Nanoimprint lithography provides a means of potentially avoiding the design rule restrictions discussed above and has been used to fabricate an extensive variety of devices. As a 1× patterning process, however, a large burden is placed on the fabrication of the mask. Two imprint papers appear in this edition. Helmut Schift, from the Paul Scherrer Institut Laboratory for Micro and Nanotechnology, reviews the process chains necessary to fabricate devices and specifically examines an injection molding approach to form microcantilevers. In the second imprint publication, Ogawa et al. apply a branched and functionalized siloxane, epoxy–Si-12, as a means for reversing the tone of both isolated and dense features patterned using step and flash imprint lithography. The approach is potentially useful for tone reversing patterns formed by many other lithographic technologies as well.
Finally, there is a single paper on the topic of direct write electron beam (e-beam) lithography. Maskless Beam Direct Write (MBDW) has long been studied as an alternative to mask-based approaches such as 193 immersion lithography. Elimination of a mask is particularly cost compelling for short run devices, and presents a potentially fast way of device prototyping. Maskless electron tooling typically utilizes a large number of beams, created either from a single source or through the application of micro e-beam columns, to address the issue of throughput. In this paper, Pieter Brandt, from MAPPER Technology, discusses the methods required to control features exposed with a 5 kV e-beam source. Adjustments to actual feature size, dose modulation and background dose, and combinations thereof, are all considered.
We would like to thank all of the authors for their contributions. We also hope you find these articles interesting and continue to follow the development of alternative lithographic technologies at the conference, in the conference proceedings, and in future special sections in JM3.
Douglas J. Resnick is the vice president of marketing and business development for Canon Nanotechnologies. Prior to this role, Doug served as the VP of mask technology and later as the VP of strategic development for molecular imprints. Previously, Doug worked for Motorola Research Labs (1990–2004), where he was responsible for developing the imprint lithography research program. Doug started his career with AT&T Labs (1981–1990), where his development programs included x-ray lithography, e-beam direct write, and plasma etching of photomasks. He has authored or coauthored over 170 technical publications and is an inventor of more than 30 U.S. patents. He has served as the conference chair for both the EIPBN and SPIE Microlithography Symposiums. Doug received his PhD from the Ohio State University in the field of solid state physics.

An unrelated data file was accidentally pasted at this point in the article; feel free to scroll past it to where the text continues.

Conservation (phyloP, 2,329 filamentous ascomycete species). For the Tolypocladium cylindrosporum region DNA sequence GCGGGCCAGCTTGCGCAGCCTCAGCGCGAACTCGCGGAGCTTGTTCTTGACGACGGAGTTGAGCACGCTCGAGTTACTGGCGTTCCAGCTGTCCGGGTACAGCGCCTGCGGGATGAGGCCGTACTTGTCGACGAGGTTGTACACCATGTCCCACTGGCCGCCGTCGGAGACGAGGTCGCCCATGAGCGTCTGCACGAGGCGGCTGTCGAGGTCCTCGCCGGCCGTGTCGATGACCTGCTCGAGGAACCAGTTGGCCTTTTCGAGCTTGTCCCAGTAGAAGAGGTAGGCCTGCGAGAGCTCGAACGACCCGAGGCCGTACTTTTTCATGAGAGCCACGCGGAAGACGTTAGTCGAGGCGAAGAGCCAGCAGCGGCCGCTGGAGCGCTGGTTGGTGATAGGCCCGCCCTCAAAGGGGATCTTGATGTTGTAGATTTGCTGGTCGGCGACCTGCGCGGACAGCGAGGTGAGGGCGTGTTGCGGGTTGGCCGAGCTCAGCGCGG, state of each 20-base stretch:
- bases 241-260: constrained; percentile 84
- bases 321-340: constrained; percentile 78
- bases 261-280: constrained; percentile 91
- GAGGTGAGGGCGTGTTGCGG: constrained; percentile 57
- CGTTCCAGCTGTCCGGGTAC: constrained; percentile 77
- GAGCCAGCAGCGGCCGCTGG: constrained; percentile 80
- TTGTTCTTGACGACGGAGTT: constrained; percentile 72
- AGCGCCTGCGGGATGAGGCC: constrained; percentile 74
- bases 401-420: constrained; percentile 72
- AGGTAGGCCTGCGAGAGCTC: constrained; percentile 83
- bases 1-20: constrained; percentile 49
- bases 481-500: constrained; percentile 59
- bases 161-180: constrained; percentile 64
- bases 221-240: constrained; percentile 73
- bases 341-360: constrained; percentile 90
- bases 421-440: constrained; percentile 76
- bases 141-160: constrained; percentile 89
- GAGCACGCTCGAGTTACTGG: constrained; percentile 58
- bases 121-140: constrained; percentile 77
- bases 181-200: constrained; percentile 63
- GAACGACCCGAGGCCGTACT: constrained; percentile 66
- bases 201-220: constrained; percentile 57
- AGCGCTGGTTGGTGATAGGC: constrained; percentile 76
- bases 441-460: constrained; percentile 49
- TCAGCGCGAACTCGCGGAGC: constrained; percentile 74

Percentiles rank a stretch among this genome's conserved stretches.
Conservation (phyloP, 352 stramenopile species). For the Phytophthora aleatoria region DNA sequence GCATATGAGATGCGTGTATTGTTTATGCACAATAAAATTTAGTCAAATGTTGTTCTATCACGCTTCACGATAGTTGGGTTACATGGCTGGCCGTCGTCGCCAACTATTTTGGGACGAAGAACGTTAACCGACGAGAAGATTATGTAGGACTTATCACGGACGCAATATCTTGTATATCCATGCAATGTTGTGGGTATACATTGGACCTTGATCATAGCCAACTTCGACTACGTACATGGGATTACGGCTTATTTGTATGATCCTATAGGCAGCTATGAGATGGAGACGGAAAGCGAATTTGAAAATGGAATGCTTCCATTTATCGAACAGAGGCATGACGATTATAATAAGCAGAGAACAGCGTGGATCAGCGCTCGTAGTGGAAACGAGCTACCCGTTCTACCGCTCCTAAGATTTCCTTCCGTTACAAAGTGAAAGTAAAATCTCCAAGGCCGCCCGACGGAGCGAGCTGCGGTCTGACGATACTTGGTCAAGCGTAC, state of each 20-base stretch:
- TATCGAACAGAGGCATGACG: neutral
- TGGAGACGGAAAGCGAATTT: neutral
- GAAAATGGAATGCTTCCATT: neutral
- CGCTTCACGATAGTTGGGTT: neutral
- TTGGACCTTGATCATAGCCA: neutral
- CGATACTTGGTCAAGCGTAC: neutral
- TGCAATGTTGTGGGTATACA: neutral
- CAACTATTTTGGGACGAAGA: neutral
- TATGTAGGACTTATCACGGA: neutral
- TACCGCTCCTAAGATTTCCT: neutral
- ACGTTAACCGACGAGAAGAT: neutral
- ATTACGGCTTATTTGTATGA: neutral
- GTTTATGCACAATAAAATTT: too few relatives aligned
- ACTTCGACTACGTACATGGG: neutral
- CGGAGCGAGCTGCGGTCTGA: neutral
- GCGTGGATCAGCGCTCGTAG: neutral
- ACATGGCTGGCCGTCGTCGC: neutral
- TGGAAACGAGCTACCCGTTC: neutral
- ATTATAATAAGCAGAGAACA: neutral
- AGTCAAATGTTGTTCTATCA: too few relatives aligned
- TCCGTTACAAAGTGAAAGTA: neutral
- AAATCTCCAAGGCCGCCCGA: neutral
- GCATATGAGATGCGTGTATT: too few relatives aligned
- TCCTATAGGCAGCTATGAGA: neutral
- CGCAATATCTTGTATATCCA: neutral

Christopher Bencher is a distinguished member of the technical staff working in the CTO Office of Applied Materials on Pathfinding and Commercialization of Advanced Patterning Techniques. In 20 years at Applied Materials, Chris has directed research and development in anti-reflective coatings, carbon hardmasks, double patterning integration, and directed self-assembly. Chris has been a leading advocate for the capabilities of sidewall spacer double patterning, publishing annually and working with designers and EDA companies to further extend the SADP patterning technique for logic. Outside of work, he participates on the ITRS lithography roadmap team and co-chairs the SPIE Alternative Lithography Conference.
Ricardo Ruiz manages the Nanofabrication and Self Assembly Group at HGST, a Western Digital Company since 2012, where he oversees nanofabrication strategies for sub-15 nm lithography. His research focuses on directed self-assembly and fundamentals of pattern formation. He joined Hitachi Global Storage Technologies in 2006 as a research staff member, where he introduced directed self-assembly with density multiplication for bit-patterned media applications. Ever since, he has been a strong proponent of self-assembling solutions for patterning applications beyond optical lithography. Prior to these roles, he was a postdoctoral fellow at IBM T. J. Watson and before that at Cornell University. He received his PhD in physics from Vanderbilt University in 2003.